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A starkly original and heartbreaking tale of friendship and rebellion
Sally Gardner is an award-winning novelist who has sold over two million books in the UK and whose work has been translated into more than twenty-two languages. Her novel MAGGOT MOON (Hot Key Books 2012) won both the Costa Children's Book Prize and the Carnegie Medal 2013. Sally's genre-defying novel THE DOUBLE SHADOW (Orion 2011) received great critical acclaim and was also longlisted for the Carnegie Medal 2013. THE RED NECKLACE (shortlisted for 2007 Guardian Book Prize) and THE SILVER BLADE are set during the French Revolution, the film rights for which have been purchased by Dominic West. Sally also won the 2005 Nestle Children's Book Prize for her debut novel I, CORIANDER. She is currently writing the popular WINGS & CO Fairy Detective Agency Series (Orion) for 7-11 year olds - hailed as 'Agatha Christie for kids' - and has recently finished her next Young Adult fiction novel, which is a modern gothic tale called 'Tinder', illustrated by David Roberts, due for publication November 2013 (Orion). Follow Sally at www.sallygardner.net or on Twitter: @TheSallyGardner
Just when it seems that there's nothing new under the dystopian sun, Gardner (The Red Necklace) produces an original and unforgettable novel about a boy in a totalitarian society who risks everything in the name of friendship. Standish Treadwell narrates in short, fast-paced chapters, illustrated by theatrical designer/director Crouch with flipbook-style images of rats, flies, and maggots: creatures that represent the oppressive forces at work in the Motherland, a brutish government intent on being first to the moon, at whatever cost to its citizens. Fifteen-year-old Standish is dyslexic (as is the author), making him a target of bullies, which is the least of his problems. He lives with his resourceful grandfather in Zone Seven, but the Motherland has taken away his parents, as well as his best friend, Hector. The loss of his parents has created a hole Standish cannot fill; the disappearance of Hector leaves Standish unprotected at school and bereft of a friend who saw past Standish's disability to recognize his intelligence. "I believe the best thing we have is our imagination," Standish recalls Hector telling him, "and you have that in bucketloads." Though Standish's grandfather keeps the boy purposefully in the dark about many things, Standish figures out one of the government's big secrets on his own, and he concocts a brave and personally risky plan to reveal it. Parts of the story are very hard to read-early on, a classmate is beaten to death by a teacher in the schoolyard-but the violence asks readers to consider what the world would be like if certain events in history had turned out differently. Gardner does a masterful job of portraying Standish's dyslexia through the linguistic swerves of his narration, and although the ending is pure heartbreak, she leaves readers with a hopeful message about the power of one boy to stand up to evil. Ages 12-up. Agent: Catherine Clarke, Felicity Bryan Associates. (Feb.) (c) Copyright PWxyz, LLC. All rights reserved.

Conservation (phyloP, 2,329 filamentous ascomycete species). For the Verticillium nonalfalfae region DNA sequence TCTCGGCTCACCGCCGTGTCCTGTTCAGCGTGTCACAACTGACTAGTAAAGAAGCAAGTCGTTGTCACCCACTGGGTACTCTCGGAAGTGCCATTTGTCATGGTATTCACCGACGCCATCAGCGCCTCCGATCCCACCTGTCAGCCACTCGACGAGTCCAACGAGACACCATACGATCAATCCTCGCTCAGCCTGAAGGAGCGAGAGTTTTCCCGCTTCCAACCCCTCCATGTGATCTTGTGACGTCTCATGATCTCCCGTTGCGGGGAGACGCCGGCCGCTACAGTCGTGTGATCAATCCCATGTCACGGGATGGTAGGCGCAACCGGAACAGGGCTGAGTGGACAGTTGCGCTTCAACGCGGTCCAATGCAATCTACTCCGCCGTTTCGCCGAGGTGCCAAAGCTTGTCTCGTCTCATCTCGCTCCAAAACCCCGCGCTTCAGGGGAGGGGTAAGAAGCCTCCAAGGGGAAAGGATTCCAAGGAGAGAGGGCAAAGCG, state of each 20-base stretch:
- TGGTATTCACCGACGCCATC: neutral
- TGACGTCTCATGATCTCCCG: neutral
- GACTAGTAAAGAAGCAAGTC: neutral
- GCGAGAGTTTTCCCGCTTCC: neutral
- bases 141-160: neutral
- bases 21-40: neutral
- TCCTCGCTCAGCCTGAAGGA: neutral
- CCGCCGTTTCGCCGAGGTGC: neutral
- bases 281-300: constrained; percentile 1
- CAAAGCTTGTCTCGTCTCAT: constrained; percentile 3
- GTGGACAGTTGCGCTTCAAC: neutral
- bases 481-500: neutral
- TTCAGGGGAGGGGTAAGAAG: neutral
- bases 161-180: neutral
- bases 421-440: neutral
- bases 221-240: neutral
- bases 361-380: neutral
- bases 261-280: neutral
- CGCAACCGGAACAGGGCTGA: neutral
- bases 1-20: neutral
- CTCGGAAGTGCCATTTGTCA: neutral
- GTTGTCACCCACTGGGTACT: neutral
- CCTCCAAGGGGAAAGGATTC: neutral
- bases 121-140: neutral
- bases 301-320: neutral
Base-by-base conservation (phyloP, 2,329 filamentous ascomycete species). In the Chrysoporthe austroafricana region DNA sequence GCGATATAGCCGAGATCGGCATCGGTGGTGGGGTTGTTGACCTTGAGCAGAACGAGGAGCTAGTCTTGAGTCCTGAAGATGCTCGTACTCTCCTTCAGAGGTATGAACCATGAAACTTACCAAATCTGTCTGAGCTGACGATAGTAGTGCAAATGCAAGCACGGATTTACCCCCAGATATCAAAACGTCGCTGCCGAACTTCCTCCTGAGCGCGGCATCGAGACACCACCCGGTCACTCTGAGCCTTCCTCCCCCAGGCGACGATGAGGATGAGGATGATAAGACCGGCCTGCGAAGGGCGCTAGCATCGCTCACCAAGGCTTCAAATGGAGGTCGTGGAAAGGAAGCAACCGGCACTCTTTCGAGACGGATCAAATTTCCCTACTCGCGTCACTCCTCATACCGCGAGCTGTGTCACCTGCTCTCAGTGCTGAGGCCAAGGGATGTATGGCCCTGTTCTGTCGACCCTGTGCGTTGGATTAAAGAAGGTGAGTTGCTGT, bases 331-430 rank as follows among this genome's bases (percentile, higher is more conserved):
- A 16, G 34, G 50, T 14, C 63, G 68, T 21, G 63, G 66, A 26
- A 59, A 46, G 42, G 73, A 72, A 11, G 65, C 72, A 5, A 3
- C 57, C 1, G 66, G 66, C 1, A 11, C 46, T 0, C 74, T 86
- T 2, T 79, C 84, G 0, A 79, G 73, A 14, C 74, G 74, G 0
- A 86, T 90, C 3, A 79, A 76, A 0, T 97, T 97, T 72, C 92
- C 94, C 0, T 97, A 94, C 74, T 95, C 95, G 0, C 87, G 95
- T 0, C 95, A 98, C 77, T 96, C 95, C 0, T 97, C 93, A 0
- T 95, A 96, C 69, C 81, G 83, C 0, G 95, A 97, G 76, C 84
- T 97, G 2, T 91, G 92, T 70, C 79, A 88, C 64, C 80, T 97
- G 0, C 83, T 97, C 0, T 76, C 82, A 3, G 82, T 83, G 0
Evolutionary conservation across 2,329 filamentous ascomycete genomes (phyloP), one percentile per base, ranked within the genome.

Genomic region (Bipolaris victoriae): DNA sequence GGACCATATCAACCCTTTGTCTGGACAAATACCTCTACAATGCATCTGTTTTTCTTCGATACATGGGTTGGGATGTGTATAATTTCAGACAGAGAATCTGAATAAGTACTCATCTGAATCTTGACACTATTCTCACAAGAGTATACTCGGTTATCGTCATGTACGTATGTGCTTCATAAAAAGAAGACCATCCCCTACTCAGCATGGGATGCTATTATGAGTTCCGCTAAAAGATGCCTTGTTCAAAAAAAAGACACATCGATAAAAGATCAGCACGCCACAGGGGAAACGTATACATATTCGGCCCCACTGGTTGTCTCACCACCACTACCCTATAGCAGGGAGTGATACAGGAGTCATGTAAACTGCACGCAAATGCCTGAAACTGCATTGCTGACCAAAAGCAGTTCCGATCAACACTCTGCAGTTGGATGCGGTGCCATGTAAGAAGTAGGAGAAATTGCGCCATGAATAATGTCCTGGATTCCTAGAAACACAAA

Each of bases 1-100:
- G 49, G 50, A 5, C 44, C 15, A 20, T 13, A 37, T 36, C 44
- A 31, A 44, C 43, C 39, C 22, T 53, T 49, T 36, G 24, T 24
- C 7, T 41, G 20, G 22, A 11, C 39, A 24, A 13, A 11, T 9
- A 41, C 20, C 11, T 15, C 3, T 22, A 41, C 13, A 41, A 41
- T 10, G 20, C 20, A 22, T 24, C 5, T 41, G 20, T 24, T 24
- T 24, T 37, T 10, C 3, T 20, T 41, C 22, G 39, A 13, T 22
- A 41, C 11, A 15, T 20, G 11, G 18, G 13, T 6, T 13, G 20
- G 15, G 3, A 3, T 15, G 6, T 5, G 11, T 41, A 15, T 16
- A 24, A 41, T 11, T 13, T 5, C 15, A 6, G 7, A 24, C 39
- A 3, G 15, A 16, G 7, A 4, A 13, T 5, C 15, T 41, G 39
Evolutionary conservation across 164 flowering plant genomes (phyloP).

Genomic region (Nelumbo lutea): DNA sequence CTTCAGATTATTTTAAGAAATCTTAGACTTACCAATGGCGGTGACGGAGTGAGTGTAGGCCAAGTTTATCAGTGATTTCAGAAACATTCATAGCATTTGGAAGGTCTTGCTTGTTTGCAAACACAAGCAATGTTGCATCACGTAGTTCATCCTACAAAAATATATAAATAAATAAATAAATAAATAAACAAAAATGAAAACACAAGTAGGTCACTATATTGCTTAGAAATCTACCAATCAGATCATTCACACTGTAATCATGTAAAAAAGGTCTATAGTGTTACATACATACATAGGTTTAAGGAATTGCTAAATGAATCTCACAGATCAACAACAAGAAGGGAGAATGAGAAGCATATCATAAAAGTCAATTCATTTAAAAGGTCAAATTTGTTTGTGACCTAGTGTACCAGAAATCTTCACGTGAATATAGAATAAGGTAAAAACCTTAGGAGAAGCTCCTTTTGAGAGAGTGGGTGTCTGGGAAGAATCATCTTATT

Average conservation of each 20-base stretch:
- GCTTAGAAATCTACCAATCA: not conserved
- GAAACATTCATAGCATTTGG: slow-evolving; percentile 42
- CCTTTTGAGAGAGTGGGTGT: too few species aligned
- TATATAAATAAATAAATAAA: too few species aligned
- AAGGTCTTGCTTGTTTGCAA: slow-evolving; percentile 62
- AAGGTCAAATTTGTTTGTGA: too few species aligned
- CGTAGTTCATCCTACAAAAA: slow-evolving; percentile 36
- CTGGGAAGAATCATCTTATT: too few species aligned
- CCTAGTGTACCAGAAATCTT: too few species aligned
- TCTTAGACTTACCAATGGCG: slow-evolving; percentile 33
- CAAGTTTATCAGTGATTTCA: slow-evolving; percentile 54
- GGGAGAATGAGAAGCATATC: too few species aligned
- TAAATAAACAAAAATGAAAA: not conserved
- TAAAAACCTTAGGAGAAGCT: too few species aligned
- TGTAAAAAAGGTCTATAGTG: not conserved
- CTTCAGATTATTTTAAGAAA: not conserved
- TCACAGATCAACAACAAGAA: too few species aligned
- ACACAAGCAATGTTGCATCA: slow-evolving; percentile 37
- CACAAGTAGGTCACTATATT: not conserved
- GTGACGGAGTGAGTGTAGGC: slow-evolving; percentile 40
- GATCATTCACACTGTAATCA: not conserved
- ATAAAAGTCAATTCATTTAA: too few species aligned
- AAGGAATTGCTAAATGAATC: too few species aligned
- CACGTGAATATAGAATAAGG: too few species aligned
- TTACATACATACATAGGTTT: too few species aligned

Gr 8 Up-In Gardener's dystopian novel (Candlewick, 2013), 15-year old Standish Treadwell and his grandfather live in Zone Seven, the lowest-ranked district of the totalitarian government of the Motherland, and try to survive after Standish's parents disappear. The Motherland is obsessed with an upcoming moon landing which will establish their superiority over other countries. Meanwhile, food is scarce and everyone is watched constantly. Standish and his grandfather befriend a mysterious family that moves next door. Hector, the 15 year-old son, becomes Standish's protector when he's bullied at school. The boys find fun in an old soccer ball, build a spaceship in the attic, and wonder what lays on the forbidden other side of the big wall behind their houses. When they find out, their lives are irrevocably changed. Standish finds refuge from his bleak surroundings in a glorious imagination and the courage to make a final stand against the oppressive regime in which he lives in the end. Sixteen-year old English actor Robert Madge does an outstanding job portraying Standish in the first-person narration. Standish's voice is strong throughout, whether he is being taunted because he has trouble reading and writing (the author is dyslexic) or dreaming about his imaginary planet. Violent, dark, yet strangely hopeful, this audiobook will stay with listeners for a long time.-Julie Paladino, East Chapel Hill High School, NC (c) Copyright 2013. Library Journals LLC, a wholly owned subsidiary of Media Source, Inc. No redistribution permitted.
Dazzling, chilling, breathtaking. MAGGOT MOON is, quite simply, a perfect book. Meg Rosoff, award-winning author of HOW I LIVE NOW The outstanding teenage novel of the autumn, arresting and original and written in a singular voice... -- Lorna Bradbury The Telegraph This heart-breaking, brilliantly written novel is the most original publication for years -- Amanda Craig The Times My final favourite of the year is Sally Gardner's MAGGOT MOON...the kind of book you don't grow out of. -- Nicolette Jones The Sunday Times ...should be gift-wrapped for everyone you know over 10. -- Geraldine Brennan The Observer